If there’s one thing that today’s military is exceptional at, it’s generating data. Today’s military has deployed advanced sensors and new intelligence, surveillance, and reconnaissance (ISR) solutions across each of its domains. Combined, these new sensors and solutions are generating terabytes of intelligence every single day.
However, just generating data and intelligence isn’t useful to the military. That data – whether it be real-time streaming video or other types of intelligence data – needs to be analyzed and interpreted to deliver actionable information to the military’s senior leaders and decision makers.
If military leaders are going to receive any value from the intelligence they’re generating, that data needs to be sorted through. Hours of video needs to be watched. Discrepancies need to be documented. Notable changes need to be analyzed for significance to the mission and national security. And this has all traditionally been the job of analysts in the intelligence community.
But keeping pace with the sheer deluge of data coming in from today’s ISR platforms is becoming nearly impossible for analysts.
However, a recent Thought Piece entitled, “Analyst 2.0: Redefining the Analysis Tradecraft,” developed by the world’s largest government consultancy, Booz Allen Hamilton, seems to indicate that there could be hope for taking this burden off of analysts. That hope comes in the form of today’s advanced Artificial Intelligence (AI) and Machine Learning (ML) technologies. But for these technologies to be useful and effective, the analyst community needs to embrace them.
Why AI is an analyst’s best friend
Sitting and watching hours of redundant, real-time video content isn’t nearly as entertaining as watching a Hollywood movie. In many cases, the analyst watching that video is observing a scene in which nothing changes for hours or days at a time, waiting for something to change or a discrepancy to arise.
This is repetitive, tedious work that keeps analysts from performing high-value tasks. It’s also work that the thought Piece correctly states could be accomplished by today’s advanced AI and ML technologies.
With AI and ML technologies in place, computers would effectively scan intelligence data – such as video intelligence – and subsequently flag changes and activities that could indicate a threat.
In this environment, the role of the analyst would then shift to reviewing the intelligence that the AI flagged to determine if it is truly relevant to the mission and to national security. This is effectively freeing up the analyst community to perform a higher function task – instead of identifying suspicious activity, they’d be analyzing those activities to determine their potential meaning.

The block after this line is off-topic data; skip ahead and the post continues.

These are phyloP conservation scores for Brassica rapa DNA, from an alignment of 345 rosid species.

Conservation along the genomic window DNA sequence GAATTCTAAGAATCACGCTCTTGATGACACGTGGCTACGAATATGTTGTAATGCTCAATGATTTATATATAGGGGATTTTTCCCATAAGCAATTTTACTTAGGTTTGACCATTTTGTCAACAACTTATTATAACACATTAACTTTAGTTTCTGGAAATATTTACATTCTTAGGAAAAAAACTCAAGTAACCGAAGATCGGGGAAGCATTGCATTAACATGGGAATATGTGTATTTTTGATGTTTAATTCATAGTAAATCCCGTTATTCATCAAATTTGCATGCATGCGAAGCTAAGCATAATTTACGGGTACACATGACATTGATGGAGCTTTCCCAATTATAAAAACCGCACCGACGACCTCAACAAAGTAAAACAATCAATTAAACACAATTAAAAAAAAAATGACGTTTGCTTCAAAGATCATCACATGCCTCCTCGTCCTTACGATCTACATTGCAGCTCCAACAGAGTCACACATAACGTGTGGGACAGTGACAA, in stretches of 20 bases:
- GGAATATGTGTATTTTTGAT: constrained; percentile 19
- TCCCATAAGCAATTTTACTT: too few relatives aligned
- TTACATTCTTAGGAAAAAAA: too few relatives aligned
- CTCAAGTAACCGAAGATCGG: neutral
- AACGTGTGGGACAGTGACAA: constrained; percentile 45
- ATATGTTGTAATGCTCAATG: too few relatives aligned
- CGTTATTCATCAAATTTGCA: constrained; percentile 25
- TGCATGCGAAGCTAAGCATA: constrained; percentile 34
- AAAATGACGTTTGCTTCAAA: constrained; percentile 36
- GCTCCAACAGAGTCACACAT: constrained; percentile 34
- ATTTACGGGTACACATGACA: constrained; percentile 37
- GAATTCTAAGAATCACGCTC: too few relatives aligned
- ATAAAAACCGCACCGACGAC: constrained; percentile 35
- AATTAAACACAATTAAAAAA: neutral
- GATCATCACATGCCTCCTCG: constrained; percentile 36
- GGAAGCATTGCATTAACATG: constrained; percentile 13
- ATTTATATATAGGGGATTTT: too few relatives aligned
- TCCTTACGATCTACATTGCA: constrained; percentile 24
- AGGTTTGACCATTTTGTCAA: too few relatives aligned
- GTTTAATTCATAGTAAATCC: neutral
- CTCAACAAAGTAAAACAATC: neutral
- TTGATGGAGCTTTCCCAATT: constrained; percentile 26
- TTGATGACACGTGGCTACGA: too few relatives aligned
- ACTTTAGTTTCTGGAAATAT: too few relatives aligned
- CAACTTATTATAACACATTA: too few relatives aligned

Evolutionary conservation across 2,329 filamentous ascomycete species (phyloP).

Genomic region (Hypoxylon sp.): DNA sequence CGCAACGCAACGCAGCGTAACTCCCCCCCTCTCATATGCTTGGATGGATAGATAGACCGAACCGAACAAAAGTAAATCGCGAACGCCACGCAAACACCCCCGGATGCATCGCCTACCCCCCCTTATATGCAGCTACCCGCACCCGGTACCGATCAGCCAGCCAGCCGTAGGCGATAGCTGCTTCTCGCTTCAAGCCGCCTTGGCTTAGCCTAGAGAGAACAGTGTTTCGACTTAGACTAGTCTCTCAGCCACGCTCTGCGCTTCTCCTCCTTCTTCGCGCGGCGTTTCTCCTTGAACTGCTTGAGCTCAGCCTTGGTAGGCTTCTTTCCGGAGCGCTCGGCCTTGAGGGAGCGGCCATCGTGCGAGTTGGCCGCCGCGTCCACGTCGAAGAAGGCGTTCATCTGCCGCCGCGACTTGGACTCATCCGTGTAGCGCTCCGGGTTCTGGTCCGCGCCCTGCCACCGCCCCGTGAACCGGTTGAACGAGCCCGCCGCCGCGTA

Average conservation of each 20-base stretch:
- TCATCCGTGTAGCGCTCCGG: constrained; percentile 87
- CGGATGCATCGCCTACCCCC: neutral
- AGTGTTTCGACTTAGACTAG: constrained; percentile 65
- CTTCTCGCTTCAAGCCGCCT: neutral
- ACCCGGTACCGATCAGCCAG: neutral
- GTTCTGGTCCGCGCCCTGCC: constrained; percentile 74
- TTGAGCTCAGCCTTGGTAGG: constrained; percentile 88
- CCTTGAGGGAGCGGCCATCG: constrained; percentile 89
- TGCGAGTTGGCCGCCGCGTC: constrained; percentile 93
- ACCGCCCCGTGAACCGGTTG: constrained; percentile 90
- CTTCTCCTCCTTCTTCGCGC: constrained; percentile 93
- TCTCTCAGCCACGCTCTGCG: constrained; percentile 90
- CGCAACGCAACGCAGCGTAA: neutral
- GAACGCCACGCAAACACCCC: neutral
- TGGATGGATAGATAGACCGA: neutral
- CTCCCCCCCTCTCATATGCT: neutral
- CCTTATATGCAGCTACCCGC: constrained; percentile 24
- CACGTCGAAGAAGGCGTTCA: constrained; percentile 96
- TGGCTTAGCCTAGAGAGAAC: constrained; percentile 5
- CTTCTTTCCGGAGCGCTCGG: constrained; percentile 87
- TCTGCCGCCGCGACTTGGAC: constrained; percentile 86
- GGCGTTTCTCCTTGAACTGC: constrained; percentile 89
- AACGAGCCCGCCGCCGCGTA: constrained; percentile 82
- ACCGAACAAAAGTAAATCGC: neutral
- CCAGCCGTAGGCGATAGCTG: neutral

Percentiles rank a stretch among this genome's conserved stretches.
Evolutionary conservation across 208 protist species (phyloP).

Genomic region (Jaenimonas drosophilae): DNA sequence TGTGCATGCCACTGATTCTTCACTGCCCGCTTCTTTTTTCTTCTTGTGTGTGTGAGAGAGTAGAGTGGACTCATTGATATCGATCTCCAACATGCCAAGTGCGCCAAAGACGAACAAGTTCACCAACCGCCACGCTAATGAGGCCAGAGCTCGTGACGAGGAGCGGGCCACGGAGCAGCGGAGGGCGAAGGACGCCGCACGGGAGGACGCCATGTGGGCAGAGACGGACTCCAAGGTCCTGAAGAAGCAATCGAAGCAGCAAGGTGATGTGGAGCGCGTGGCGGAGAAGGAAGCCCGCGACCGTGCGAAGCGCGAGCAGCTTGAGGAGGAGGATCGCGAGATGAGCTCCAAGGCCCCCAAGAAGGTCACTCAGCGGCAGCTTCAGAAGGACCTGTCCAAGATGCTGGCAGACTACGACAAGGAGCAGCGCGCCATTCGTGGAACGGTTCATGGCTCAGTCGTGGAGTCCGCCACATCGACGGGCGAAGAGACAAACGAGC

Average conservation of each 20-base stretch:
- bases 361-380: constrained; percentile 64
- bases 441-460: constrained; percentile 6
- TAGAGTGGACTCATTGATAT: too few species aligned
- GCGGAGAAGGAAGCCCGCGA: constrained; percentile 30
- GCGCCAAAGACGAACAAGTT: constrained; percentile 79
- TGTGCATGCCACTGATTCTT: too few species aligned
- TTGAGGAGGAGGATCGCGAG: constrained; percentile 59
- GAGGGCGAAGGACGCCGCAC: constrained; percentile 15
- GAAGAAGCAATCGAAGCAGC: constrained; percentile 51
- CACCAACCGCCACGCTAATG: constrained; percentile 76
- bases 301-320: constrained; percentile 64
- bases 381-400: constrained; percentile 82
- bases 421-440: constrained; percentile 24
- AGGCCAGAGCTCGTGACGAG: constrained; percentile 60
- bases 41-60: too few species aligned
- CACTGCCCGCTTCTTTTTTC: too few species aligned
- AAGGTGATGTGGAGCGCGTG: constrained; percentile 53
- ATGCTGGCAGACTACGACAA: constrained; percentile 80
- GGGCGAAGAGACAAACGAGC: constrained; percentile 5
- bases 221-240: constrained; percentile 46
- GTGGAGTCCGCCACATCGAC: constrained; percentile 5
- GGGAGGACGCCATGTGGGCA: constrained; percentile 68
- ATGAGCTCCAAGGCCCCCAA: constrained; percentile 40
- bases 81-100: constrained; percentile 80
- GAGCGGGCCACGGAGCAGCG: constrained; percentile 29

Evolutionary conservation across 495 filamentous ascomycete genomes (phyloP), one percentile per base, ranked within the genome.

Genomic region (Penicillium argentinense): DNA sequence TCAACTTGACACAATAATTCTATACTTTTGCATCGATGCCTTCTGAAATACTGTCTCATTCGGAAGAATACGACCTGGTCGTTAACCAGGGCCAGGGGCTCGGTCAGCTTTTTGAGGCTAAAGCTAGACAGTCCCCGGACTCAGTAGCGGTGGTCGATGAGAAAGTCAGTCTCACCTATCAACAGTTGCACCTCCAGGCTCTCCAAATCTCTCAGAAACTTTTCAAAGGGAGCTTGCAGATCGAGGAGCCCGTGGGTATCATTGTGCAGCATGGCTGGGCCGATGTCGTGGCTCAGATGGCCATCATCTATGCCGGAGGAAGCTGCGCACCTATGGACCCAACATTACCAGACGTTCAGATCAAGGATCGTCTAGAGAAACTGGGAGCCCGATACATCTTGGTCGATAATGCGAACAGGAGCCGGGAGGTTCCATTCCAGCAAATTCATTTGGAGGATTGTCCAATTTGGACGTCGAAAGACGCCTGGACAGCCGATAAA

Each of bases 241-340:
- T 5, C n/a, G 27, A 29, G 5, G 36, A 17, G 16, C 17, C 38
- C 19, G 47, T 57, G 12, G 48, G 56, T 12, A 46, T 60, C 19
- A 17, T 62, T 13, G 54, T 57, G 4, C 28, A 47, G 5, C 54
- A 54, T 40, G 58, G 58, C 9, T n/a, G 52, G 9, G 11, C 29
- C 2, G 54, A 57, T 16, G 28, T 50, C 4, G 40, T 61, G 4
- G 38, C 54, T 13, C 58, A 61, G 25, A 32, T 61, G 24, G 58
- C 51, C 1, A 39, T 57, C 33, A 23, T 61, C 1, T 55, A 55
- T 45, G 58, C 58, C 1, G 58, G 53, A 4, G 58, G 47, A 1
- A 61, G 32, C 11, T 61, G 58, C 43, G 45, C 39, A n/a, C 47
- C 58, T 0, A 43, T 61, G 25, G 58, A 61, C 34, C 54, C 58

Fear of change and competition
So, if AI and ML could partner to make analysts more efficient and more effective, while transitioning them to higher-value, more mission-critical tasks, why wouldn’t the intelligence community be racing to adopt it?
Much of that is due to a fear of change and a fear for their jobs.
If you polled many Americans about their openness to traveling in an autonomous vehicle, they would probably be reticent for fear that the machine behind the wheel wouldn’t be as capable of identifying and responding to changing situations as a human driver would be. These same people would still hop into the back seat of an Uber with a stranger behind the wheel with no questions asked.
Humans remain hesitant to embrace the concept that an intelligent machine can function in a job as effectively as a human can. This is just as true for analysts. But even if AI was given the reigns to analyze intelligence and passed the test with flying colors, there would still be concern about setting it loose on the nation’s intelligence data – but for a different reason.
If AI and ML join forces to be an effective alternative to human analysts, the humans are understandably concerned that their position within the nation’s intelligence community could become compromised. After all, there’s no reason to pay an analyst’s salary when a machine that doesn’t need a lunch break or paid sick leave can do the job just as effectively.
The Thought Piece concludes that, together, these fears – the fear of change and the fear of being replaced – are creating a culture that is toxic for the adoption of AI and ML technologies in the intelligence and analyst communities. But there are ways that the senior leadership at the nation’s intelligence agencies and military intelligence organizations can put these fears to rest and drive the increased adoption of AI and ML.
In my next post on the Government Technology Insider, I’ll look at the how the Booz Allen Hamilton Thought Piece claims senior leaders can make AI and ML palatable to analysts.
To read the Thought Piece in its entirety, download a complimentary copy of, “Analyst 2.0: Redefining the Analysis Tradecraft,” by clicking HERE.